Rhett told us in a recent interview that he listens to a 1950’s playlist whilst cooking with his wife and that the decade holds a special place in his heart because of his close relationship with his grandparents. You can hear those influences in ‘Simple as a Song’ which samples a Doris Day track in the same way that Sam Hunt’s ‘Hard to Forget’ used ‘There Stands the Glass’ from Webb Pierce. You can also hear the 50’s in flashes across songs like ‘Paradise’, ‘Somebody Like Me’ and ‘Us Someday’ which opens with an almost ‘Bridgerton’ or ‘Downton Abbey’ style string ensemble that creates a melody that runs all the way through the song.

If you really loved the heavyweight, more serious nature of Rhett’s previous release, ‘Country Again’ then you are going to love album opener, ‘The Hill’ and the very evocative ‘Death Row’, a song based on a real life visit to a prison that Rhett undertook with Russell Dickerson and Tyler Hubbard, who both feature on the song too. Both songs are quiet yet melodic, serious yet easy to sing along to. ‘The Hill’ is the only song on the album that Rhett didn’t write and it’s there as lead-off, opening track so you know just how important it is to him. When I tell you that it was also co-written by Lori McKenna you know just how good it is going to be! ‘Death Row’, meanwhile, might well be an awards show highlight with its evocative lyrics, full of wisdom and import. We can see TR, Dickerson and Hubbard stealing the show across the 22/23 awards shows in the same way that Ashley McBryde and Carly Pearce have for this season. What to ‘do’ with ‘Death Row’ is something of a headache though – is it too serious for radio? Not punchy enough for mass consumption? How do you get a song like this across to a wider public? It deserves a lifespan beyond ‘Where We Started’ but that’s a bigger question for more qualified people than me!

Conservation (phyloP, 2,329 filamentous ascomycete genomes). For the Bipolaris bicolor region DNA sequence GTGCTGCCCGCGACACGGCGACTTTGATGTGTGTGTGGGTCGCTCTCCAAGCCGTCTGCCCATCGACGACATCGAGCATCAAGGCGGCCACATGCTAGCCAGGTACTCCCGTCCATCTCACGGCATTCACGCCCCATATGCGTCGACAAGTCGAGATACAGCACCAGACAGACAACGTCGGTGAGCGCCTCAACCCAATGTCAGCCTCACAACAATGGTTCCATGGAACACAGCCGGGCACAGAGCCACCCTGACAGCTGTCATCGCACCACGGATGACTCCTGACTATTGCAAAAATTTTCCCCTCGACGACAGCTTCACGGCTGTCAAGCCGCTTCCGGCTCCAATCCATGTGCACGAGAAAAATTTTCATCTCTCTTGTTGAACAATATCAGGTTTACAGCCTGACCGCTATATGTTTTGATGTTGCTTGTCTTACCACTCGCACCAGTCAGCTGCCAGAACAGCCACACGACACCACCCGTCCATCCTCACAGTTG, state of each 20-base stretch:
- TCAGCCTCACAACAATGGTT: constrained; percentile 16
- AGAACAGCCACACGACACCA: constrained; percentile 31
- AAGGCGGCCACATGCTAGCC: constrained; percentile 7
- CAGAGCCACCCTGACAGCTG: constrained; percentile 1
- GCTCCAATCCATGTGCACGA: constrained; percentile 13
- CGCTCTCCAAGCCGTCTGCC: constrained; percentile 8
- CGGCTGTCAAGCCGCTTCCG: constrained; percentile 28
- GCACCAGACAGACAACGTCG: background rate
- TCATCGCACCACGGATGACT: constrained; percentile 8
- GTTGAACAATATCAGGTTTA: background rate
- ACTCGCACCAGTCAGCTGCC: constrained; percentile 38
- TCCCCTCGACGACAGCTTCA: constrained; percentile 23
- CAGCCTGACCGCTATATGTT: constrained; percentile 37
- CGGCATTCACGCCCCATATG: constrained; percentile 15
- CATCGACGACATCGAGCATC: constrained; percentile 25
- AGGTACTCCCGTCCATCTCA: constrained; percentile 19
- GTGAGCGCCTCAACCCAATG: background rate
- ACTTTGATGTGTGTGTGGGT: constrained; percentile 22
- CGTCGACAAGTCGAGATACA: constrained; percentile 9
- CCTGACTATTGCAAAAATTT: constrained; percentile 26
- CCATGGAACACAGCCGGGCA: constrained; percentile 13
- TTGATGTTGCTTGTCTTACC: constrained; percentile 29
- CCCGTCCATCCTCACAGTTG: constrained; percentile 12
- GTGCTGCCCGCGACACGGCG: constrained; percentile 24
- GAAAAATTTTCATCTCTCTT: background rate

As Thomas Rhett continues to grow as both a person and an artist his music gets more complex without losing any of the joy or joie de vivre that he has always had. The guy knows how to bring the beats and his love of artists like Bruno Mars means that the rhythms and cadence of his music is always going to have that funky quality. What he’s added into his repertoire now, though, over the course of his past two or three albums, is a gravitas and a wisdom that only ageing and experience can bring. Working with a close set of writers, Rhett is able to drill right into the heart of the human condition whilst making you want to dance or drink at the same time. That is some skill. That mix of meaning and melody is what all Country artists are continually striving to find. Rhett knows where it is and he uses it to its fullest effect.

Track list: 1. The Hill 2. Church Boots 3. Bass Pro Hat 4. Anything Cold 5Angels 6. Half Of Me (featuring Riley Green) 7. Bring The Bar 8. Paradise 9. Death Row (featuring Tyler Hubbard, Russell Dickerson) 10. Mama’s Front Door 11. Slow Down Summer 12. Simple As A Song 13. Us Someday 14. Somebody Like Me 15. Where We Started (with Katy Perry) Record Label: Big Machine / The Valory Music Co. Release Date: 1st April Buy a signed copy of ‘Where We Started’ now